The snowstorm invading and disrupting travel across the Upper Midwest this has a history of shattering records farther to the west.
As of 1:30 p.m. CST, a foot of snow had buried places in western South Dakota.
The Rapid City Regional Airport, S.D., recorded a total of 12.4 inches. However, 7.7 inches of snow that fell before midnight shattered Friday's daily snowfall record of 4.1 inches from 1985.
The snowstorm amounted to 9.3 inches in Downtown Rapid City.
East Rapid City, S.D., has set two daily snowfall records. The first was on Friday when the 4.8 inches that fell exceeded the previous record of 3.7 inches from 1930.
Today's record of 3.1 inches was surpassed at 12:45 p.m. when 4.5 inches was measured.
A snowfall record was even broken farther to the west in northern Nevada on Friday as the storm spread its snow from the Northwest to the Rockies.
The 3.4 inches Winnemucca, Nev., received late Friday exceeded the previous daily snowfall record of 1.5 inches from 1971.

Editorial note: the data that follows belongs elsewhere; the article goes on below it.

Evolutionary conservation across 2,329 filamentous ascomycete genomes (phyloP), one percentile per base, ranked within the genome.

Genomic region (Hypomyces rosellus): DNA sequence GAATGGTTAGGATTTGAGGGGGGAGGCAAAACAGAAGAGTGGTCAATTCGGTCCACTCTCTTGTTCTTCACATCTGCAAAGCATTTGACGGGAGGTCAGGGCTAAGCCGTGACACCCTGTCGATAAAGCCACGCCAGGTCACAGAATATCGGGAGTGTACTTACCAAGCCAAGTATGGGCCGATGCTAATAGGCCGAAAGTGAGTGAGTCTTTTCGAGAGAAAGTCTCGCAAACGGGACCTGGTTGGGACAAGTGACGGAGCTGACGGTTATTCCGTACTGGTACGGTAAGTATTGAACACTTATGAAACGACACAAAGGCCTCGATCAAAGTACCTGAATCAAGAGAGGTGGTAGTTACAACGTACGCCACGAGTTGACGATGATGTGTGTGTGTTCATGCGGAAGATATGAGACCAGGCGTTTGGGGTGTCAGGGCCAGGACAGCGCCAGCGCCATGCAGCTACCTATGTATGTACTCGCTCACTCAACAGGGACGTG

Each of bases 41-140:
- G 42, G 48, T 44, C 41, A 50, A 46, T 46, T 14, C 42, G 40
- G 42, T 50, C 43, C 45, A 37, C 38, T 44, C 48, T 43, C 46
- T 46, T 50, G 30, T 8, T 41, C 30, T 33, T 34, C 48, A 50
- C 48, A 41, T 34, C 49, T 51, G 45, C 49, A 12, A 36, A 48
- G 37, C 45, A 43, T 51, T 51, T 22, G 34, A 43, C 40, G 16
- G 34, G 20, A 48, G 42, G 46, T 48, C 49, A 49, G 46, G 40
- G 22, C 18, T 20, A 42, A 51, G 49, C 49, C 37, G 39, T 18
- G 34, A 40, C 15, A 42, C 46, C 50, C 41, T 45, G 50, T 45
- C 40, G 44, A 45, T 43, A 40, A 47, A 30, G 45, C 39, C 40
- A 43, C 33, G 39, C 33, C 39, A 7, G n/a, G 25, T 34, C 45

Other snowfall totals from the storm, through 1:30 p.m. CST today, include:
--Near St. Charles, Idaho: 16.0 inches
--Pringle, S.D.: 12.0 inches
--Downtown Newcastle, Wyo.: 12.0 inches
--Clarkston, Utah: 11.0 inches
--Hill City, S.D.: 10.0 inches
--Boulder Mountain, Mont.: 10.0 inches
--Lakeview Ridge, Mont.: 9.0 inches
--Upton, Wyo.: 8.0 inches
--Deadwood, S.D.: 7.5 inches
--Rice, Minn.: 5.0 inches
--Salt Lake City, Utah: 2.0 inches
Millions of Americans will be disappointed as the recent dry weather and high risk for wildfires across the western United States has put firework bans into effect.
Thunderstorms may disrupt July Fourth activities in parts of the central and eastern United States.
Before air conditioning existed, people had to be creative when trying to stay comfortable in sweltering conditions.
While downpours could come calling at the start and finish of the July Fourth weekend in the northeastern United States, the vast majority of the time will be dry.
The recent unsettled weather across the United Kingdom will continue this weekend impacting several outdoor events.
Hurricane Alice dumped up to 27" of rain on the lower Rio Grande Valley. River at Laredo rose 12.6 above previous high. U.S. 90 Bridge lay 30 feet below high water.
Kit Carson, CO (1989)
A thunderstorm brought hail 4.5" in diameter.
Pueblo, CO (1991)
All-time record high of 108 (previous record 106 degrees).